Foinaven FPSO workers prepare for strike over inferior redundancy package

Workers onboard the Foinaven floating production, storage and offloading vessel (FPSO) situated around 193 km west of the Shetland Isles, are poised to strike next month in a dispute over redundancy packages.

Production from the Foinaven field was suspended in 2021. The FPSO is owned by Teekay and operated by Altera staff. The vessel is currently under contract with BP but it is due to end its charter when it will be towed to Hunterston Port. All workers will be made redundant at the end of August.

The dispute centres on offshore members being given a significantly inferior redundancy package compared with Altera’s onshore workforce, the Unite union said. According to the union, which represents 60 workers onboard, 96% of its members have voted to down tools continuously from August 5 on an 84% turnout. 

Unite general secretary Sharon Graham said: “Our offshore members working on the Foinaven FPSO vessel are rightly aggrieved at being treated as second class workers by Altera. Unite will challenge the company on this. We don’t want our members being treated as second class. All our members are asking for is parity in the redundancy package due to the contract coming to an end.”

It has emerged that Altera onshore staff are set to receive redundancy payments of one month’s salary for each completed year of service up to a maximum of 12 months. Offshore members were being offered basic statutory redundancy.

Vic Fraser, Unite industrial officer, claimed that during the industrial action ballot process Altera threatened its members, that if they were to take industrial action they may not receive the redundancy package which had been agreed. “I am proud that the vote confirms our members will not buckle to threats and neither will their union,” he said.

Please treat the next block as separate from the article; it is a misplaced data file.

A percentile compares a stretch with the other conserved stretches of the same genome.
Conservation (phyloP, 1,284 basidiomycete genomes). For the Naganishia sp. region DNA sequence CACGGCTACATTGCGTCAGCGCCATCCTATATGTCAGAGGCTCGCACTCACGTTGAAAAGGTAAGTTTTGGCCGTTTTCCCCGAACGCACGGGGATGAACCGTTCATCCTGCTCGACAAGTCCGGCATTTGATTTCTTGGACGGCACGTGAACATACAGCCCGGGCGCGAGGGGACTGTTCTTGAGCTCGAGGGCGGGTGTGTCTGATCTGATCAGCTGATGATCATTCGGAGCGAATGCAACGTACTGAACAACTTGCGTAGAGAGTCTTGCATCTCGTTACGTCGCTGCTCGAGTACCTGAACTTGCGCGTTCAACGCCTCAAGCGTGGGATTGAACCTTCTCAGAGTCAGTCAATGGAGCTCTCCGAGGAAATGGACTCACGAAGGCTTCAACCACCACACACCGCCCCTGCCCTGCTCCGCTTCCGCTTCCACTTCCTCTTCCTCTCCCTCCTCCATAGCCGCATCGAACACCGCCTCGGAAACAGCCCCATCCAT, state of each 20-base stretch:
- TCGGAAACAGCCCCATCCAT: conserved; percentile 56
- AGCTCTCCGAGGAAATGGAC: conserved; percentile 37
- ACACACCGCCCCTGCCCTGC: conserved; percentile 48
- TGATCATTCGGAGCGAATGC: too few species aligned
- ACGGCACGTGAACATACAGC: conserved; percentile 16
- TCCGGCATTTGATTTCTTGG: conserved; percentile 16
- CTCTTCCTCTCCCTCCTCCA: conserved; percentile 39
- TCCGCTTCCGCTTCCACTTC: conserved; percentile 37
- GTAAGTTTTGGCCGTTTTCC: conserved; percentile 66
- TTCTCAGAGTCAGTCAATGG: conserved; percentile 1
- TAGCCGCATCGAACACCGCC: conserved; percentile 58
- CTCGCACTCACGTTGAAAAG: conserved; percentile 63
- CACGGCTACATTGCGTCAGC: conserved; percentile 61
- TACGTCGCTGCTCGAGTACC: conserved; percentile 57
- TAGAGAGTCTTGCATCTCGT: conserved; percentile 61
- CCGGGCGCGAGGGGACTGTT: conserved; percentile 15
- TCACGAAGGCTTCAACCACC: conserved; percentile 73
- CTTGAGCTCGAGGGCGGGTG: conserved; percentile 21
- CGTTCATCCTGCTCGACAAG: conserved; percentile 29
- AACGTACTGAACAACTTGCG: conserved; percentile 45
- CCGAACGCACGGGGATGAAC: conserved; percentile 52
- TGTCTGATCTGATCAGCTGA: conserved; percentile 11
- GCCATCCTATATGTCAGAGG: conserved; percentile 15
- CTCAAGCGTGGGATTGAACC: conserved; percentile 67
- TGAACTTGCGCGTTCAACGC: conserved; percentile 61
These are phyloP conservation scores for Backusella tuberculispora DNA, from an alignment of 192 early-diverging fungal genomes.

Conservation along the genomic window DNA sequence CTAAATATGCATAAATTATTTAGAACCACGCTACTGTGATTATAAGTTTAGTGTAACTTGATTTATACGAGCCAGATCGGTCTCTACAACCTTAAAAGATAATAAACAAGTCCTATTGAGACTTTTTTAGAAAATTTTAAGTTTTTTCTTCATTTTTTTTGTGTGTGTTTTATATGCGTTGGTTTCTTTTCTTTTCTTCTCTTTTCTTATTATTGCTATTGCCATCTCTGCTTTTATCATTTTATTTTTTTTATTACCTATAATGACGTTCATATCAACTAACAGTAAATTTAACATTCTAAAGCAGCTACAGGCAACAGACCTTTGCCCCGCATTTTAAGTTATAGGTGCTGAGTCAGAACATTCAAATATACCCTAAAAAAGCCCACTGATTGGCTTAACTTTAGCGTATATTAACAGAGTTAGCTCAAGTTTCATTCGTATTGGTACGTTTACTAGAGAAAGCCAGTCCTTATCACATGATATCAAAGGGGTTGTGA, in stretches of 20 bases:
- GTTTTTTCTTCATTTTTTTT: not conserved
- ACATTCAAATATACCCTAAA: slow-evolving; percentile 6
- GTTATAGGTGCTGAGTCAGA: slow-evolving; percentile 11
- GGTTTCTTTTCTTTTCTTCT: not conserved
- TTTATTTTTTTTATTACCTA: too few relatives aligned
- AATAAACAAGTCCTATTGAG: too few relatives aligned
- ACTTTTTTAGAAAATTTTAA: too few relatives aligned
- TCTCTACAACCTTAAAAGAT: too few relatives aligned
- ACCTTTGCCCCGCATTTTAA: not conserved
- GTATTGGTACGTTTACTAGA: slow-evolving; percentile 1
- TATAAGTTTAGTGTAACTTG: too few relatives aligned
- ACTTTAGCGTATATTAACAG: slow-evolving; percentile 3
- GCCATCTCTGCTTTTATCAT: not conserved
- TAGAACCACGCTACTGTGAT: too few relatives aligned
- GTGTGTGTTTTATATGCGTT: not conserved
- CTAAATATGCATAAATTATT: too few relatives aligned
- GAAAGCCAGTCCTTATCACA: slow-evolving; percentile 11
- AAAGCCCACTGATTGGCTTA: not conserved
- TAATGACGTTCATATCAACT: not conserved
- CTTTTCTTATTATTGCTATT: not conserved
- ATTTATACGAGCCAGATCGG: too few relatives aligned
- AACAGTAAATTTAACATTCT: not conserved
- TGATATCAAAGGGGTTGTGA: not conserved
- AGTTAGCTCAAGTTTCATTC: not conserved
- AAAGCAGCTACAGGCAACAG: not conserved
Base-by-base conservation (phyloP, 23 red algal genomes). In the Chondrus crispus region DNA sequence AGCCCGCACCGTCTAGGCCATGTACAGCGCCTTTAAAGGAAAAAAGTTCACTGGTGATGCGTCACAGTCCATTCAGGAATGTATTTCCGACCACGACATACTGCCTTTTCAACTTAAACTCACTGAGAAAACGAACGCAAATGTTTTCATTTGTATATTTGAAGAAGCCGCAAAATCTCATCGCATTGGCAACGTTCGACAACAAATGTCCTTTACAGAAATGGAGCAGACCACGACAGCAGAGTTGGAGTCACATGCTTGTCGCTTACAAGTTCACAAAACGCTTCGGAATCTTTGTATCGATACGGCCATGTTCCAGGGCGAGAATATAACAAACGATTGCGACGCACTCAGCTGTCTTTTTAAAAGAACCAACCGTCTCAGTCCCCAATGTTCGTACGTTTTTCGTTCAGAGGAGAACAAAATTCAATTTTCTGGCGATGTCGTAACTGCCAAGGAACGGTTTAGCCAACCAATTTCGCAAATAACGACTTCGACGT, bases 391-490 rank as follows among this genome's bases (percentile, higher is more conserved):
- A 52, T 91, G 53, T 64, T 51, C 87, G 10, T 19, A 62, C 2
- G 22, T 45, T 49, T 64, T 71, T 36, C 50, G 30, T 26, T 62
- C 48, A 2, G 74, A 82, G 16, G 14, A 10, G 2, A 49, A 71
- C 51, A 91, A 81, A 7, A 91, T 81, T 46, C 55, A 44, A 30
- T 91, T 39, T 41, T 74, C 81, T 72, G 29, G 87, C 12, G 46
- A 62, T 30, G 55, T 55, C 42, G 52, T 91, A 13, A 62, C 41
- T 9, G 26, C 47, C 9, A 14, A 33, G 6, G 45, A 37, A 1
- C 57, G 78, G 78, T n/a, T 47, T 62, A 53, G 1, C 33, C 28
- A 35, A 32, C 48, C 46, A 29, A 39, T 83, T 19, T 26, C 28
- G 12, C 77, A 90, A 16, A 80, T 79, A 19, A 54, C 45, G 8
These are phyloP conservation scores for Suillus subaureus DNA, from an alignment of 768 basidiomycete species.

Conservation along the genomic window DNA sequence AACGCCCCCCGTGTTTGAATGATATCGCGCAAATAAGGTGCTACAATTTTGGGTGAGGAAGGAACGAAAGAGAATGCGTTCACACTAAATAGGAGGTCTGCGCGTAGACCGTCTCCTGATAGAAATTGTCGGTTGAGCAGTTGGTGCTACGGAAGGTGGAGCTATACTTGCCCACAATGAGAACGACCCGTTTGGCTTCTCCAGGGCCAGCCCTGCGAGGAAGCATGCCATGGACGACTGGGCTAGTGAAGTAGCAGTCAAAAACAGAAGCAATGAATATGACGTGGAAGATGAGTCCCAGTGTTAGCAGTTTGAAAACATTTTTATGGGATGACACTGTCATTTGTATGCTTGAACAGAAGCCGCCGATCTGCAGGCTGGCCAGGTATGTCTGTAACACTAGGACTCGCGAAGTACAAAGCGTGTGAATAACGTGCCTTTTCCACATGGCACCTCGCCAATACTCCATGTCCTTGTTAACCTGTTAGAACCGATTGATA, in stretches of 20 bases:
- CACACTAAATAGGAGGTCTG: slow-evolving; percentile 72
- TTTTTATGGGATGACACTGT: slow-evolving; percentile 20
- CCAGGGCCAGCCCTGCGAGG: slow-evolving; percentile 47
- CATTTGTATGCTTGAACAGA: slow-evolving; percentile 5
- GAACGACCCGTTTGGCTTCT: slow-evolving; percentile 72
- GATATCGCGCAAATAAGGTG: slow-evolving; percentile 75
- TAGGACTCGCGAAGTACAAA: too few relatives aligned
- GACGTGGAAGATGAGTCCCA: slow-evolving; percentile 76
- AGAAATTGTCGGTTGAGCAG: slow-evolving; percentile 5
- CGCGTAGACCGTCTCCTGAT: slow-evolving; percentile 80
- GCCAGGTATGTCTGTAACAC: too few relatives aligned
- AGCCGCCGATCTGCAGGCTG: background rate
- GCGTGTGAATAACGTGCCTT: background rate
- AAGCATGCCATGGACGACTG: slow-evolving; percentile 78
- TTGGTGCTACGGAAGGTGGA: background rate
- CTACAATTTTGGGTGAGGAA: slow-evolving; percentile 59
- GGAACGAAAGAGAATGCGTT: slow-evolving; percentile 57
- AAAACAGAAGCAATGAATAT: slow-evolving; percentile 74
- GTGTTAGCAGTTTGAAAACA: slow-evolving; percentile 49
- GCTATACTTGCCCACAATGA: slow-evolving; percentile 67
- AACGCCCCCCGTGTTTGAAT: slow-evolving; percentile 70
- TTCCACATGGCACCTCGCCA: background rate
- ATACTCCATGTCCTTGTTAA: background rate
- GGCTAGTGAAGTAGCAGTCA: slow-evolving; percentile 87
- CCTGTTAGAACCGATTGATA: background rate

“There have also been ongoing safety concerns raised by workers that both Altera and BP are still forging ahead with plans to move the vessel when virtually the whole crew will be on an all-out indefinite strike. The thought of having safety critical work done while in tow with no qualified, competent crew working is a real concern,” added Fraser.

Teekay said in May that BP is expected to redeliver the 1996 FPSO in August. After delivery, Teekay intends to green-recycle the unit. The majority of the ‘green recycling’ costs are expected to be covered by a contract lumpsum payment from BP.

Adis Ajdin

Adis is an experienced news reporter with a background in finance, media and education. He has written across the spectrum of offshore energy and ocean industries for many years and is a member of International Federation of Journalists. Previously he had written for Navingo media group titles including Offshore Energy, Subsea World News and Marine Energy.
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